Source: Goda Vänner

Date: October 7, 2016

Michael Nyqvist is a giant. The award-winning and often acclaimed Swedish actor also takes Hollywood by storm. But he also has a new side project in progress: the launch of his own wines.

In the Old Town of Stockholm on a beautiful picturesque street, I stand with my suitcase in my hand and feel stress in my body. I have come to the right street and the correct number but think about how to get in. I do not need to wonder more than a few seconds before the door opens and Mikael Christiansson greets me smoothly. Mikael is one of the founders of Picky Drinks, a wine supplier who, together with star actor Michael Nyqvist, has launched two new wines on the Swedish market. But Michael Nyqvist is late.

I say, "I'm a little nervous, I've tried to call him but he does not answer. He usually answers."

I'm assured that I have plenty of time and get introduced to Picky Drinks' new premises. The office on the street is extremely modest: a table, an armchair in one corner and a cozy kitchen, a bit like a student apartment.

But then we go down a steep, whitewashed staircase, squeeze us under a vault and enter a basement that directs the thought of a Bellmansk dream, with tall wax candles, a robust wooden table, and wine from floor to ceiling.

When Michael Nyqvist pops up, he's wearing the least discreet, clear-colored train jacket I've ever seen and with a pair of boxing shoes paired in the laces and hanging over his shoulder.

"I've just been boxing with Mange Schmidt," he says.

Michael Nyqvist's place in the wine world is new. He is best known of course to the general public as an actor, one of Sweden's most famous, with roles in films such as Mission Impossible, As it is in Heaven, The Guy in the Grave Next Door and as Mikael Blomkvist in the Millennium trilogy. Most recently, he is currently at the cinema as the journalist and truth owner Markel in the filmization of Hjalmar Söderberg's The Serious Game.

His life trip and the journey he has made to produce his Italian Chianti and Brachetto go hand in hand.

"It's a tribute to my messy background," he says.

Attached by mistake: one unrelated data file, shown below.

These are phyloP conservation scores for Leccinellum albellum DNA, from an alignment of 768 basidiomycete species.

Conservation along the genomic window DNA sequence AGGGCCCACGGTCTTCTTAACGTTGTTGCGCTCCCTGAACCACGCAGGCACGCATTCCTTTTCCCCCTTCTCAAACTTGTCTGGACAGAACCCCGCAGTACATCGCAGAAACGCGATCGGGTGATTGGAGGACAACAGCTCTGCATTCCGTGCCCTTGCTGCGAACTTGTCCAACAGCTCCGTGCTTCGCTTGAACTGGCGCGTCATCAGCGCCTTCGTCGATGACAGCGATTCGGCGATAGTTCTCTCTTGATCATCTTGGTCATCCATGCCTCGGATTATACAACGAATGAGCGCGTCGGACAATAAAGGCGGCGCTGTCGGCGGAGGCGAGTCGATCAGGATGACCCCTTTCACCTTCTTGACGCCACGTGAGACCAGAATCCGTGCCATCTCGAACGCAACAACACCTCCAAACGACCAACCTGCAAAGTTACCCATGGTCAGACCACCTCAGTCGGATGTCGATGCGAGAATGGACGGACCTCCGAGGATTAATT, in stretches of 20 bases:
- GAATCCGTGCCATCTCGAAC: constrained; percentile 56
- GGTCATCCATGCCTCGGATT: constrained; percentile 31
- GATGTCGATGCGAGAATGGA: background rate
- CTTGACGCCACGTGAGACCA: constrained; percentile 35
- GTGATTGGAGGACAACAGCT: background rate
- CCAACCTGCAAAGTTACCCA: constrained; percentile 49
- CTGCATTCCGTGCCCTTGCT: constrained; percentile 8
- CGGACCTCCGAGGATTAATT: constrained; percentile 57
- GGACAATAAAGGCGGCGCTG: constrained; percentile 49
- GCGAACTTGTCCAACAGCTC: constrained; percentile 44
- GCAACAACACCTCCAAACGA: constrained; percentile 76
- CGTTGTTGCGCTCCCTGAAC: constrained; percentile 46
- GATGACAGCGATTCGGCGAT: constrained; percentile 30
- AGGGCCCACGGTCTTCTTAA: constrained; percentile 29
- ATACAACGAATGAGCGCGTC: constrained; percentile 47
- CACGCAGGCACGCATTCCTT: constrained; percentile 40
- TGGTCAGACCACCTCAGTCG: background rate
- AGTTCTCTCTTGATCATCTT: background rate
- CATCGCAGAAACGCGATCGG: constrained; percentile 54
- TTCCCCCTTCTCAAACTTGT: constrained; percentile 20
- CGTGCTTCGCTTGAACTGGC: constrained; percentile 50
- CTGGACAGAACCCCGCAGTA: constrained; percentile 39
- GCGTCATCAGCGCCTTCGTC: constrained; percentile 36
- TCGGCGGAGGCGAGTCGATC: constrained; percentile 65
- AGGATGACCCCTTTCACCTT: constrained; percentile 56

Michael Nyqvist was adopted when he was so small that he did not remember the event. What, on the other hand, he remembers more clearly is when his adoptive parents declared to him that they were not his biological parents.

"At the age of five, I knew I had Italian origins. Since then I have always looked at Italians. I did not tell anyone that I was adopted, but I cheered for Italy. I loved the spaghetti and gondolas."

Michael, as an adult, made the decision to seek out his biological parents. He began a thorough investigation where he utilized all sorts of resources from churches to embassies to find his parents. First, he contacted his mother.

"She turned out to be Swedish. We met for 20 minutes and it was not good, but I got my father's name."

Thereafter, the searches continued until one day he had a trail to the Tuscan countryside. He went there and began to look up the pharmacy where he heard that his father worked. But he was not there.

"I found out that he was on holiday in Ireland. I had dressed nice in suit and tie and it was 47 degrees. In the end, I left a letter to him in the pharmacy."

Shortly thereafter, he went home to Sweden to his family. Later he was contacted by his father.

"It was like the most natural thing in the world. I answered the phone and suddenly I just said: 'Say paddle! Como estai? Bene, e tu? '. We have a good relationship now. He is a nice person."

Chiantin and Picky Drinks is produced in the countryside between Pisa and Florence near Michael's father's pharmacy.

In the wines there is not only the story of the past but also about the present and the future. The labels for the bottles are made by Michael's daughter Ellen who studies graphic design in London. They immediately direct the idea of classical film history with Michael Nyqvist dressed as death in Ingmar Bergman's Seventh Seal and with a nostalgic horror film scene.

"Before we had a design for the Brachettoflaskan and I dressed as Anita Ekberg in La Dolce Vita, but the Italians who make the wine didn't like it. So now I'm dressed like death but have kept her famous bag," says Michael.

The wine interests have been around for a long time, even to some extent as a tribute to the country in which he has his roots, but it has grown mainly in connection with his interest in food.

"I spend many hours at the stove. I enjoy preparing the food with the wine, and seeing how happy those eating and drinking are."

But have you been able to spend so much time at the stove in view of your profession?

"I do not usually stay in a hotel but in an apartment so I can cook and it's crazy. Then I can go to the fish market in Chile and pick. When I'm free, it's like meditation for me to cook."

Training has always been natural for Michael Nyqvist and although his job often requires that he is in good shape, there is also an inner drive for him to stay healthy.

"For me, exercise has always been a sense of freedom."

What do you prefer for food?

"I've stopped eating meat, but I cook a lot of fish and pasta."

Was this for health reasons?

"I felt I did not feel well, either bodily or mentally. I became heavy. And I'm at an age when I do not think that you should eat too much protein. It's not useful."

What do you think about getting older?

"I think the whole thing is about acceptance."